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Allotment, remittances and VAWC

By Dennis Gorecho

A FILIPINO seafarer can be held criminally liable due to the act of abandoning his financial obligation to persons to which he is obliged by law to support.

Issues of allotment and remittances were discussed in connection with the Anti-Violence Against Women and their Children Act (VAWC) or Republic Act No. 9262 during my lecture as part of the celebration of the National Seafarers Day (NSD) in San Fernando, La Union led by the Apostleship of the Sea (AoS).

Under the POEA Standard Employment Contract,  the Filipino seafarer is required to make a monthly allotment of at least 80 percent of his monthly basic salary which shall be payable to his designated allottee in the Philippines.

The estimated 337,502 deployed Filipino seafarers in 2018  remitted  $6.14 billion or around P318.55 billion. The sea-based sector’s remittances comprise at least 22 percent of the total dollar remittances of Overseas Filipino Workers (OFWs). These remittances help spur domestic consumption in the Philippines and a key ingredient in the country’s drive to achieve higher but sustainable growth.

The allotments shall be paid to the designated allottee in Philippine currency at the rate of exchange indicated in the credit advice of the local authorized Philippine bank. Their “allotments” do not go directly to their beneficiaries but are coursed through their manning agencies as middlemen, who disburse in pesos the seafarer’s monthly earnings to the allottee.

A common problem in connection with remittance is the issue of who will be the seafarer’s allottee that is defined as any person named or designated as the recipient of his remittances to the Philippines.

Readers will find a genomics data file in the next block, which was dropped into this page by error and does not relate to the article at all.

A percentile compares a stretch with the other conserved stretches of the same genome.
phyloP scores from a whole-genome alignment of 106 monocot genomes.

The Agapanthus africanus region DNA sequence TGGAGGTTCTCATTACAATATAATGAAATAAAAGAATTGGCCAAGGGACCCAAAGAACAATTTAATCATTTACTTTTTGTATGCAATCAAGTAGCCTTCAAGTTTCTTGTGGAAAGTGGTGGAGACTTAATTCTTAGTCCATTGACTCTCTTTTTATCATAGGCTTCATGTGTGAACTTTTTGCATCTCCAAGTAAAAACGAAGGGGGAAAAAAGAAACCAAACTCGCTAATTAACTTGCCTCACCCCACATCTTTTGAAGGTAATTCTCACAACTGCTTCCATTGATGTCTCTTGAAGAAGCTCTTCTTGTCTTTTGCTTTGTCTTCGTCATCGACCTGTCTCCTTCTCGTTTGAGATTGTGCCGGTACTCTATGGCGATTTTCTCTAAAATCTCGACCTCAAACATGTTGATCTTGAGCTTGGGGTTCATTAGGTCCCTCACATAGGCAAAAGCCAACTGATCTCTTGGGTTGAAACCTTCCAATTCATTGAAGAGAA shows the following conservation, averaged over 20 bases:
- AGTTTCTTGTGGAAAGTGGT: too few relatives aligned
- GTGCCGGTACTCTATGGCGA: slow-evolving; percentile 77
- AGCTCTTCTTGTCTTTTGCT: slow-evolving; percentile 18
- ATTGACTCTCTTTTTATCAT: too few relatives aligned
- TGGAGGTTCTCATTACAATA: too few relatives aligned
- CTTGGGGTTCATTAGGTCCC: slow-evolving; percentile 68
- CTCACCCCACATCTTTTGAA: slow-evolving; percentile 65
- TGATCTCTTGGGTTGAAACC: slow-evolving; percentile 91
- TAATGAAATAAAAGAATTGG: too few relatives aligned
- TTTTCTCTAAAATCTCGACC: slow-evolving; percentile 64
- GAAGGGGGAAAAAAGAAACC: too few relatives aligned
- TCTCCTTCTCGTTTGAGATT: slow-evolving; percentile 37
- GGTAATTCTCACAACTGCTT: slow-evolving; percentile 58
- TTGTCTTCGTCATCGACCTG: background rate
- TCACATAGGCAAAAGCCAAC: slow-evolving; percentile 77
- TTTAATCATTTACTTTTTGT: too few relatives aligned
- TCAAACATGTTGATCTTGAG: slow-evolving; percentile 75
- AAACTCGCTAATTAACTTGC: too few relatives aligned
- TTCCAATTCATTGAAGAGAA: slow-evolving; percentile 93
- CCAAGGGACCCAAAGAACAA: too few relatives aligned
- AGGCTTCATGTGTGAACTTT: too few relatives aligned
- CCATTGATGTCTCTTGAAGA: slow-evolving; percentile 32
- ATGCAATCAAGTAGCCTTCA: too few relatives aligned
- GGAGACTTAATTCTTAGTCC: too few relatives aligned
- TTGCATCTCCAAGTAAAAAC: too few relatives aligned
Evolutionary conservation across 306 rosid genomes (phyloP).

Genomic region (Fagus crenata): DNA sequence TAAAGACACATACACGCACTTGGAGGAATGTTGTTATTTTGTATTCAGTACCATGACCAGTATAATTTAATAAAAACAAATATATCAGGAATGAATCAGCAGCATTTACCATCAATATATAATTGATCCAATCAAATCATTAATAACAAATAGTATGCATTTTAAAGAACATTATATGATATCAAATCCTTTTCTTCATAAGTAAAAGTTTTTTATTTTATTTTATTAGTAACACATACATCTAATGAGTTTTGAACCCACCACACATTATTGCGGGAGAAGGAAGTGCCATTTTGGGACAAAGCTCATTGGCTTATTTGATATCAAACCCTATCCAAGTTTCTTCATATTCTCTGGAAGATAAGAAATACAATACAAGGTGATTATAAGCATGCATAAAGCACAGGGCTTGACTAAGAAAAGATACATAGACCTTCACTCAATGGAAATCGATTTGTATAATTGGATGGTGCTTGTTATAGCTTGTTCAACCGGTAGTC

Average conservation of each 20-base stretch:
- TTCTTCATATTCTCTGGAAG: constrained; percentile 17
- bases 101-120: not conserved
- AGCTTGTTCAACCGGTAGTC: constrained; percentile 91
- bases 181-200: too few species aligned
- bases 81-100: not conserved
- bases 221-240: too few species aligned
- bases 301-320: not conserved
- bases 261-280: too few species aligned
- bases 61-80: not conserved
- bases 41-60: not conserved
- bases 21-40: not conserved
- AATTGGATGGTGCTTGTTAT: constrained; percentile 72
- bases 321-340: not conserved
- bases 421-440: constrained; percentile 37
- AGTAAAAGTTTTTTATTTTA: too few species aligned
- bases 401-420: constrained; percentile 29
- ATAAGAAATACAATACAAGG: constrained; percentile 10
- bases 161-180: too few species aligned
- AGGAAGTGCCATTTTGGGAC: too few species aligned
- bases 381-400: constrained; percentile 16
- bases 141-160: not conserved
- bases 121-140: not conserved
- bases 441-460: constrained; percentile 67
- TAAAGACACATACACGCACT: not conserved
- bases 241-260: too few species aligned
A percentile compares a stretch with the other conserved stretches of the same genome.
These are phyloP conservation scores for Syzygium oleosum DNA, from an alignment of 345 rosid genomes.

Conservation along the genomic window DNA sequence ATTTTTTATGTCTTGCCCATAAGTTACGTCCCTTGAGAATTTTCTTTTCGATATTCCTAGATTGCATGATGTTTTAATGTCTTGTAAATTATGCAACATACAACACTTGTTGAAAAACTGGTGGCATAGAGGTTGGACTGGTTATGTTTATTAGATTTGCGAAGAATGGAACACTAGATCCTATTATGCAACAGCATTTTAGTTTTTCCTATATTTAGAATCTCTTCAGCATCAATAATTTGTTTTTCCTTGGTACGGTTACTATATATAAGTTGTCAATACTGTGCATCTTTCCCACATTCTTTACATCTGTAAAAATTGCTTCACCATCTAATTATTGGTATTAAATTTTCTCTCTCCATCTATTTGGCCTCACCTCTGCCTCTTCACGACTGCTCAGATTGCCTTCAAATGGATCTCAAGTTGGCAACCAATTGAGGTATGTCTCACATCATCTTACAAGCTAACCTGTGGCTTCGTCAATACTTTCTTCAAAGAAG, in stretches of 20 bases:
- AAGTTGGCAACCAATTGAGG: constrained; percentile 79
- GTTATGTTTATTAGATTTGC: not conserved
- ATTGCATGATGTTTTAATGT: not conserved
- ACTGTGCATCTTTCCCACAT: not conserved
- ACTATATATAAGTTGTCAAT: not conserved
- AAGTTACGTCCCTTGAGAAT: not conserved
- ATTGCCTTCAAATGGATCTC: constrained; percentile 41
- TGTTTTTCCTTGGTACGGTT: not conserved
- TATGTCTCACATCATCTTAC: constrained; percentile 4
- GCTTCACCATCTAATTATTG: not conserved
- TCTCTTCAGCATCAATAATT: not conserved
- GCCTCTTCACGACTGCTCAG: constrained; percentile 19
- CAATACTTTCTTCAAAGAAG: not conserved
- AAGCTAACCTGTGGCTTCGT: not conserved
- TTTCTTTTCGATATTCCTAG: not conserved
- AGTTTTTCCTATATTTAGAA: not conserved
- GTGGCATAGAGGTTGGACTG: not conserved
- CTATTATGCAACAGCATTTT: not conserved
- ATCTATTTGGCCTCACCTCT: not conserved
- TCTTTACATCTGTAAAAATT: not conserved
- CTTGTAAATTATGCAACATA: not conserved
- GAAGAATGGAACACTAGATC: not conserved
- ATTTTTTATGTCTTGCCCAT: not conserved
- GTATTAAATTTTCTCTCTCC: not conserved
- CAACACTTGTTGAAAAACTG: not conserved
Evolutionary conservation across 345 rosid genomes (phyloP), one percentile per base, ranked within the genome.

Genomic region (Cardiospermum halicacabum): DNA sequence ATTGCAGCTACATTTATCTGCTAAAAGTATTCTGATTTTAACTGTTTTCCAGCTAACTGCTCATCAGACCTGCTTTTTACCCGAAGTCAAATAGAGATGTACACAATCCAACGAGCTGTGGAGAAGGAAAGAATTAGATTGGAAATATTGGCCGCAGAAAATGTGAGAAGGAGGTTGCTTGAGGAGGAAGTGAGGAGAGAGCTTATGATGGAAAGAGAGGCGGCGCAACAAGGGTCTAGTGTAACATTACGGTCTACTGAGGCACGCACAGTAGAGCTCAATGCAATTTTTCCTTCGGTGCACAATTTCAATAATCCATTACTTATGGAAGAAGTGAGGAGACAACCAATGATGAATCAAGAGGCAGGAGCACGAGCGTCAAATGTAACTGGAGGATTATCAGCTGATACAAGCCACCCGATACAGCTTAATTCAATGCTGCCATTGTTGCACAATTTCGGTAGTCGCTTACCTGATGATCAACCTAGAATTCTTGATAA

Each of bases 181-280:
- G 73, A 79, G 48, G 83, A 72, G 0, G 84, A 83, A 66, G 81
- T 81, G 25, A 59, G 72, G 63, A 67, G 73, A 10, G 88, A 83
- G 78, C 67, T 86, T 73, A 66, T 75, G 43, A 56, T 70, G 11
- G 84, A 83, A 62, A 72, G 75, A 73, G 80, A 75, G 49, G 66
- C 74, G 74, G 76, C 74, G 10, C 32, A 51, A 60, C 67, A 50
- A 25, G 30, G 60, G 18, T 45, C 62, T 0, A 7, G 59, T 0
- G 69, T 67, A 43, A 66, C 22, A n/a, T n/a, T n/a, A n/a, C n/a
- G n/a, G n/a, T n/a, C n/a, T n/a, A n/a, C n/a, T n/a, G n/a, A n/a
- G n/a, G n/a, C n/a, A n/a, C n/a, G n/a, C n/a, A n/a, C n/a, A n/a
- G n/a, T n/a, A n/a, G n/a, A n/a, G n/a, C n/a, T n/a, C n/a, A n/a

The employment contract is the bilateral agreement between the seafarer and his principal, as represented by the manning agency.

Like any personal property, he can freely dispose or give to anybody without limitations other than those provided by law. His right to dispose his wage remains in his discretion, including the manner or as to how he will divide nor dispose it.

Under VAWC, which was promulgated March 8, 2004, “economic abuse” can be committed against a woman who is his wife, former wife, or against a woman with whom the person has or had a sexual or dating relationship, or with whom he has a common child, or against her child whether legitimate or illegitimate, within or without the family abode.”

The law defined “economic abuse” as any act that makes or attempts to make a woman financially dependent which includes, but is not limited to the following:

1. withdrawal of financial support or preventing the victim from engaging in any legitimate profession, occupation, business or activity, except in cases wherein the other spouse/partner objects on valid, serious and moral grounds as defined in

2. deprivation or threat of deprivation of financial resources and the right to the use and enjoyment of the conjugal, community or property owned in common;

If convicted under this law, the seafarer shall be punished by prison mayor or imprisonment of a minimum of six years and one day to a maximum of twelve years. He shall also shall pay a fine in the amount of not less than P100,000 but not more P300,000.  

The court may likewise expedite the process of issuance of a hold departure order once the case is filed.

Nevertheless, one legal recourse of the wife is the filing of a civil case for support. Once the court grants the petition, the said court order should be given to the manning agency and attached to each POEA standard employment contract.  This will serve as a notice to the seafarer that failure to comply will have legal consequences. The manning agency is likewise bound to abide by said order for the allocation in favor of the wife.

The AoS Philippines was tasked to coordinate with the public and private sectors in activities related to the annual celebration of the  National Seafarers’ Day. This year’s NSD was held Sept. 29 with the  theme “ Marinong Filipino- Kababaihan: Palakasin sa Industriya!”

(Lawyer Dennis R. Gorecho heads the seafarers’ division of the Sapalo Velez Bundang Bulilan law offices. For comments, e-mail info@sapalovelez.com, or call 09175025808 or 09088665786.)

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